Phasing and imputation
The function ssp imputes and phases the paternal haplotypes. The function infers the sires’ haplotypes at each SNP by simply averaging the sum of the genotypes of the half-sibs in a blocking group (alleles coded as 0 and 1; genotypes as 0 – 0/0, 1 – 0/1 and 2 – 1/1). Averages are rounded to the nearest integer and assigned to the sire’s haplotypes.
The phf function phases the offspring and returns their paternal haplotypes. It uses the sire’s phased haplotypes as a reference and overlaps the block matrix to select which parts of the haplotypes each individual inherited. Once the paternal haplotypes of the offspring are created, the maternal ones are obtained by simply subtracting these haplotypes from the original genotypes.
The function impute imputes the paternal strand of half-sib families from low density genotypes to high density by using the sire’s haplotypes as a scaffold. Similarly to the function phf it simply uses the blocks to match the haplotypes of the offspring with the correct haplotype of the sire and fills the missing markers with the haplotypes of the denser panel.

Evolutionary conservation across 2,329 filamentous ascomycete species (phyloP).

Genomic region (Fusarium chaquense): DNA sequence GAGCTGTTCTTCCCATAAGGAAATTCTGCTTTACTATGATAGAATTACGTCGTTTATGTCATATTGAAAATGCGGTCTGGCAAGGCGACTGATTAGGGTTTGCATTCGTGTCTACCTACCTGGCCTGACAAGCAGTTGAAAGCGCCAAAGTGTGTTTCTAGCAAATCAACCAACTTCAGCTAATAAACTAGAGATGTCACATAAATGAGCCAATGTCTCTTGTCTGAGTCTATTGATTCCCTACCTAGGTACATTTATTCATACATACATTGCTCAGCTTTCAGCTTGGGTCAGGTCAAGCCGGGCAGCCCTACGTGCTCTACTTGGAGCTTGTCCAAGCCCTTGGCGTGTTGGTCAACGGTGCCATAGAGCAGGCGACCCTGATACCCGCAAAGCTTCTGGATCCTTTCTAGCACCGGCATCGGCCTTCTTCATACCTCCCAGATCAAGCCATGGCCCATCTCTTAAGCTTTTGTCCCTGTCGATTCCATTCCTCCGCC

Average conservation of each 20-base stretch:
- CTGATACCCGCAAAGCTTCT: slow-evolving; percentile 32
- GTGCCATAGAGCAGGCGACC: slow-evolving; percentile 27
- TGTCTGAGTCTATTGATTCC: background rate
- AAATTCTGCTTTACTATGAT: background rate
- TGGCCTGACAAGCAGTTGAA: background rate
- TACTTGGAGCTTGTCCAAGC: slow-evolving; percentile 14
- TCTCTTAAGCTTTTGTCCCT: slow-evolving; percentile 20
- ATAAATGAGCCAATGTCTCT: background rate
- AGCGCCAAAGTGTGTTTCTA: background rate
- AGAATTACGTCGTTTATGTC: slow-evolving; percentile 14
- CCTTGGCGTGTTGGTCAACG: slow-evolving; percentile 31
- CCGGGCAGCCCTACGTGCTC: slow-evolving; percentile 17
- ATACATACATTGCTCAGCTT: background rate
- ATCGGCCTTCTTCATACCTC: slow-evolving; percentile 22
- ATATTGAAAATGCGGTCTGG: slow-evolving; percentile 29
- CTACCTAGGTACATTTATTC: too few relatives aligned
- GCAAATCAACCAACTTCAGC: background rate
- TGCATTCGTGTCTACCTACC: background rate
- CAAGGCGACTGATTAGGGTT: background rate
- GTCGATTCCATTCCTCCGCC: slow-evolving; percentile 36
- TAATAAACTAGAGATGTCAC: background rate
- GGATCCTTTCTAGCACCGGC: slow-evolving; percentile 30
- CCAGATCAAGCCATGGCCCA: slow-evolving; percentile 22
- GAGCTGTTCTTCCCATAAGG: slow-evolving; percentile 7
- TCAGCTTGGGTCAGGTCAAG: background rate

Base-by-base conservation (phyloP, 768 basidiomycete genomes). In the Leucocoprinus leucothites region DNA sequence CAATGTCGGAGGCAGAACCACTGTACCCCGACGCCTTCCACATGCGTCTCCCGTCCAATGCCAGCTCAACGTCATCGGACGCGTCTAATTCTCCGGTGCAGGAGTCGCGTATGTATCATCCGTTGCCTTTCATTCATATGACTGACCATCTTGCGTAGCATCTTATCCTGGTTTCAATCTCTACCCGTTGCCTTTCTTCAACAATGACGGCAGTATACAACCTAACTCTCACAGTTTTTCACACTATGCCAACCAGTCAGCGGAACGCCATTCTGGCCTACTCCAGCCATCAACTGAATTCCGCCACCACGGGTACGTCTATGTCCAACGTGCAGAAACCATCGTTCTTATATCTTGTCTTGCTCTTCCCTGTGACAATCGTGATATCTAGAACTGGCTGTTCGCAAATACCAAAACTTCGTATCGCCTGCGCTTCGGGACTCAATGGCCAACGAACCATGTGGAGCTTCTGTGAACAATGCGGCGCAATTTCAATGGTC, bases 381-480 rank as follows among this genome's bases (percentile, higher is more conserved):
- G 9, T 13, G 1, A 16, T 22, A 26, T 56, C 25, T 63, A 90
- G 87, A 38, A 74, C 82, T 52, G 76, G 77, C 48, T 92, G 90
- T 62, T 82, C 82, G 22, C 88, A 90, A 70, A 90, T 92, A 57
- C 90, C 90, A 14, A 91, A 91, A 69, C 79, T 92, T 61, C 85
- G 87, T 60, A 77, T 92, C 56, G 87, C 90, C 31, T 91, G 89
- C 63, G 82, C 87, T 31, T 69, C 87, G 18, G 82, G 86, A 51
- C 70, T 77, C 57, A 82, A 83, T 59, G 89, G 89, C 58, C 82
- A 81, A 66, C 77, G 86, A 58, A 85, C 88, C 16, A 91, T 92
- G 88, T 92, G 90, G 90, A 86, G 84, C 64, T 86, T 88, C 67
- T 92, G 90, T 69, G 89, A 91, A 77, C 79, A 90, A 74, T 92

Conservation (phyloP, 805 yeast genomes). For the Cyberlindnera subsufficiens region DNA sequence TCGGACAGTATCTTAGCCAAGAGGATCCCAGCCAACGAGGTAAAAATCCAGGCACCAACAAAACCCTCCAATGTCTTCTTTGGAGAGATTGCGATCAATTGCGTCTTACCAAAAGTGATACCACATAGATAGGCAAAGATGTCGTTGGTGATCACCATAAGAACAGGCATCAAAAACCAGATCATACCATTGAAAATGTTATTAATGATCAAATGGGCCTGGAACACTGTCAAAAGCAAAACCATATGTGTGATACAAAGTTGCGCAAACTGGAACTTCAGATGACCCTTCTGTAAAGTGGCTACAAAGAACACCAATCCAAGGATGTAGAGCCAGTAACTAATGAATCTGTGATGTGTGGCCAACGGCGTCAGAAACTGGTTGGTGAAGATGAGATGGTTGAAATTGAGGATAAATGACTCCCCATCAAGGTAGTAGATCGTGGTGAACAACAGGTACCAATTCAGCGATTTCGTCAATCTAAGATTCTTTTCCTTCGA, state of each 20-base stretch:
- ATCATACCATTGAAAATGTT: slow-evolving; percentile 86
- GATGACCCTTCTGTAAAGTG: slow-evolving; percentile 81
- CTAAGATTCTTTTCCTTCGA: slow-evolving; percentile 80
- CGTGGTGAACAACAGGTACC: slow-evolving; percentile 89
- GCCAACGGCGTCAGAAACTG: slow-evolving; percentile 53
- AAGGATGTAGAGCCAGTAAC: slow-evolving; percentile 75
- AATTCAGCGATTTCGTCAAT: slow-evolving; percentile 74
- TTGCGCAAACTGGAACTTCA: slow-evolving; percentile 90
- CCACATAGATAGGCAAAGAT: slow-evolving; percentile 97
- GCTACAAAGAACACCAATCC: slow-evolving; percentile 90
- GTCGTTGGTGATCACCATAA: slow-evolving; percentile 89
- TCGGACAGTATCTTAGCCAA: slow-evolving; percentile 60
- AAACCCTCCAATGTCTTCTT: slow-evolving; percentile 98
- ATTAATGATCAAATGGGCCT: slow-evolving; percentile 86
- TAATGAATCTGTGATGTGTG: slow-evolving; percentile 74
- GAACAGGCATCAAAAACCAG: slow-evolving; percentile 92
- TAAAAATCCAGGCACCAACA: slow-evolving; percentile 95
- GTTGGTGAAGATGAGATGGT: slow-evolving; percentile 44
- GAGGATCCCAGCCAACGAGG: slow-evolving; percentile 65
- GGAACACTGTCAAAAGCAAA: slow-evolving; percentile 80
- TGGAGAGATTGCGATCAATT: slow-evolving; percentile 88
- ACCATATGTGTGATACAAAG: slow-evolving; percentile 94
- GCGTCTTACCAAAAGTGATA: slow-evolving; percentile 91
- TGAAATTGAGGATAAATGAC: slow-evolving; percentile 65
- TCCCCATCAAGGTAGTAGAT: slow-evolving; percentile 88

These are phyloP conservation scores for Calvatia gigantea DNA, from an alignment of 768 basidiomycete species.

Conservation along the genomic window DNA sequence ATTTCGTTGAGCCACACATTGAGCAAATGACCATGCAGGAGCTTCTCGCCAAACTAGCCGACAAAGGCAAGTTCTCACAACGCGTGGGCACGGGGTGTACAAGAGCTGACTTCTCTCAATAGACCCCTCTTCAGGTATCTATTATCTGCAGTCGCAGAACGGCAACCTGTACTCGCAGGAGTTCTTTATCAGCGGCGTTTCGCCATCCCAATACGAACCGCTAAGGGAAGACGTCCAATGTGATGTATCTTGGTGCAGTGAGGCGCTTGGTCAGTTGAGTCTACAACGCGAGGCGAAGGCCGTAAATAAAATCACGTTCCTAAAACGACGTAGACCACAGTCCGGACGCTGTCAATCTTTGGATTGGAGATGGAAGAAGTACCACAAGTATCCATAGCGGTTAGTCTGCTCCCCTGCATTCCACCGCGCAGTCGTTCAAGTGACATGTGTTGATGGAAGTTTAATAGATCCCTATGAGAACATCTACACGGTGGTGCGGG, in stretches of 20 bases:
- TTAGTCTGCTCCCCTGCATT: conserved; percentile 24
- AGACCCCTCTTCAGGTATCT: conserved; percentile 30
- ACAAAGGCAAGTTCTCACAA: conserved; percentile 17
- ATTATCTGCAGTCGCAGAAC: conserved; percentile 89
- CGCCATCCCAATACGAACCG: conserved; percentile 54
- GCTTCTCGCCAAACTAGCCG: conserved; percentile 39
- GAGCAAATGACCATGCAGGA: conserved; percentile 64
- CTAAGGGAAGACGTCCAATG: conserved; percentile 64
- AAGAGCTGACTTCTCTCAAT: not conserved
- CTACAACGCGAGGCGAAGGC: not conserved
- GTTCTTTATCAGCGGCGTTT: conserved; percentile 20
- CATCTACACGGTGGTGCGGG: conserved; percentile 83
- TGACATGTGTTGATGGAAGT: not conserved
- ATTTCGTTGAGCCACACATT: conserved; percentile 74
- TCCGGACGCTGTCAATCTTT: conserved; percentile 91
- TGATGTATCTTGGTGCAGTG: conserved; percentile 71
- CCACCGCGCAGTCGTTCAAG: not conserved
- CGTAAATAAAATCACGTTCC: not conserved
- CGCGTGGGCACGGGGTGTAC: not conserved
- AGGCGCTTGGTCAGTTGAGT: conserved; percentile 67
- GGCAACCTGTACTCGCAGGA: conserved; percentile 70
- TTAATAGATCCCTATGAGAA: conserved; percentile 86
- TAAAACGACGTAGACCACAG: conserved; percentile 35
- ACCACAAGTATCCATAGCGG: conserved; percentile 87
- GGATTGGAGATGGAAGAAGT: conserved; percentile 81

For large datasets the para function provides a parallelized wrapper to partition the job across multiple CPUs.
To discuss the use of the hsphase package, a dataset of 106 brown Hanwoo Korean cattle genotyped on the Illumina 700 k BovineHD BeadChip SNP array was used. Individuals belonged to 14 half-sib family groups with family sizes ranging from 6 to 8. Genotypes for the 14 sires were also available and pedigree records were accurate. For reference purposes the Korean Hanwoo are a pure-bred heavily selected population with a small effective population size (Ne ~100) and there is some ascertainment bias in the chip which was not specifically designed for the breed. Population differences among unrelated individuals is expected to be lower than in populations with large Ne.